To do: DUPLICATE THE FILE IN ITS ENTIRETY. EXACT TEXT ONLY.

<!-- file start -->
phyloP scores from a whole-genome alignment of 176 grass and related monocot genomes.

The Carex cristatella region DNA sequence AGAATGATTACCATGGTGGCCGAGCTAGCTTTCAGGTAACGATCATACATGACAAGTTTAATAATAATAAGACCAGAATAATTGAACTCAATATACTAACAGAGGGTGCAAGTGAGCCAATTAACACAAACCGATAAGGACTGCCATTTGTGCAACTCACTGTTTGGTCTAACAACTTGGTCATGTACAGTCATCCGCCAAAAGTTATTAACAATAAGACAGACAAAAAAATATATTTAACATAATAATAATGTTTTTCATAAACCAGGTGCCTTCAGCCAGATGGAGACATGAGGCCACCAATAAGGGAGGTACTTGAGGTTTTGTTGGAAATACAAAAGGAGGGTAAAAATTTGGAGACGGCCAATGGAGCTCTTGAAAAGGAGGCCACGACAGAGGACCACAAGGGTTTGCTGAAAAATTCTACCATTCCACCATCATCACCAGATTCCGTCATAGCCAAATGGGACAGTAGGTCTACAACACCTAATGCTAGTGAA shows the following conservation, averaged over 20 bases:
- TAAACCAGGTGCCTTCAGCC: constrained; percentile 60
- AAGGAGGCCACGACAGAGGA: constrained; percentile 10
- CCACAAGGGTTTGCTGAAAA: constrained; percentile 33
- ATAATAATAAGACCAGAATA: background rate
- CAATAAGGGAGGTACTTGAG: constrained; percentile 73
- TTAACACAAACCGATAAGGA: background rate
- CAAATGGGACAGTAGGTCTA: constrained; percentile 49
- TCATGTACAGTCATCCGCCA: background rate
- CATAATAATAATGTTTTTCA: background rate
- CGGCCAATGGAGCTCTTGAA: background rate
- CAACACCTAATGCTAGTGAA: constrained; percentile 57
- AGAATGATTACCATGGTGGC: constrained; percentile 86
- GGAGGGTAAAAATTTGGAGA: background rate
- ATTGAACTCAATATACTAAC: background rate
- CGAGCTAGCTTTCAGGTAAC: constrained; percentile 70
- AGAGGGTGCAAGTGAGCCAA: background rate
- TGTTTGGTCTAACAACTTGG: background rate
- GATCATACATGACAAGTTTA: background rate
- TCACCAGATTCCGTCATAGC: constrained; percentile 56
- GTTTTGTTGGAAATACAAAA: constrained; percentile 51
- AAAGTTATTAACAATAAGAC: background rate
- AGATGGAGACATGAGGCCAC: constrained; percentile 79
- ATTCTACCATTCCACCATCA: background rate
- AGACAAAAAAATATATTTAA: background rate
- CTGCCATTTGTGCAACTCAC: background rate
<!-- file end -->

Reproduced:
phyloP scores from a whole-genome alignment of 176 grass and related monocot genomes.

The Carex cristatella region DNA sequence AGAATGATTACCATGGTGGCCGAGCTAGCTTTCAGGTAACGATCATACATGACAAGTTTAATAATAATAAGACCAGAATAATTGAACTCAATATACTAACAGAGGGTGCAAGTGAGCCAATTAACACAAACCGATAAGGACTGCCATTTGTGCAACTCACTGTTTGGTCTAACAACTTGGTCATGTACAGTCATCCGCCAAAAGTTATTAACAATAAGACAGACAAAAAAATATATTTAACATAATAATAATGTTTTTCATAAACCAGGTGCCTTCAGCCAGATGGAGACATGAGGCCACCAATAAGGGAGGTACTTGAGGTTTTGTTGGAAATACAAAAGGAGGGTAAAAATTTGGAGACGGCCAATGGAGCTCTTGAAAAGGAGGCCACGACAGAGGACCACAAGGGTTTGCTGAAAAATTCTACCATTCCACCATCATCACCAGATTCCGTCATAGCCAAATGGGACAGTAGGTCTACAACACCTAATGCTAGTGAA shows the following conservation, averaged over 20 bases:
- TAAACCAGGTGCCTTCAGCC: constrained; percentile 60
- AAGGAGGCCACGACAGAGGA: constrained; percentile 10
- CCACAAGGGTTTGCTGAAAA: constrained; percentile 33
- ATAATAATAAGACCAGAATA: background rate
- CAATAAGGGAGGTACTTGAG: constrained; percentile 73
- TTAACACAAACCGATAAGGA: background rate
- CAAATGGGACAGTAGGTCTA: constrained; percentile 49
- TCATGTACAGTCATCCGCCA: background rate
- CATAATAATAATGTTTTTCA: background rate
- CGGCCAATGGAGCTCTTGAA: background rate
- CAACACCTAATGCTAGTGAA: constrained; percentile 57
- AGAATGATTACCATGGTGGC: constrained; percentile 86
- GGAGGGTAAAAATTTGGAGA: background rate
- ATTGAACTCAATATACTAAC: background rate
- CGAGCTAGCTTTCAGGTAAC: constrained; percentile 70
- AGAGGGTGCAAGTGAGCCAA: background rate
- TGTTTGGTCTAACAACTTGG: background rate
- GATCATACATGACAAGTTTA: background rate
- TCACCAGATTCCGTCATAGC: constrained; percentile 56
- GTTTTGTTGGAAATACAAAA: constrained; percentile 51
- AAAGTTATTAACAATAAGAC: background rate
- AGATGGAGACATGAGGCCAC: constrained; percentile 79
- ATTCTACCATTCCACCATCA: background rate
- AGACAAAAAAATATATTTAA: background rate
- CTGCCATTTGTGCAACTCAC: background rate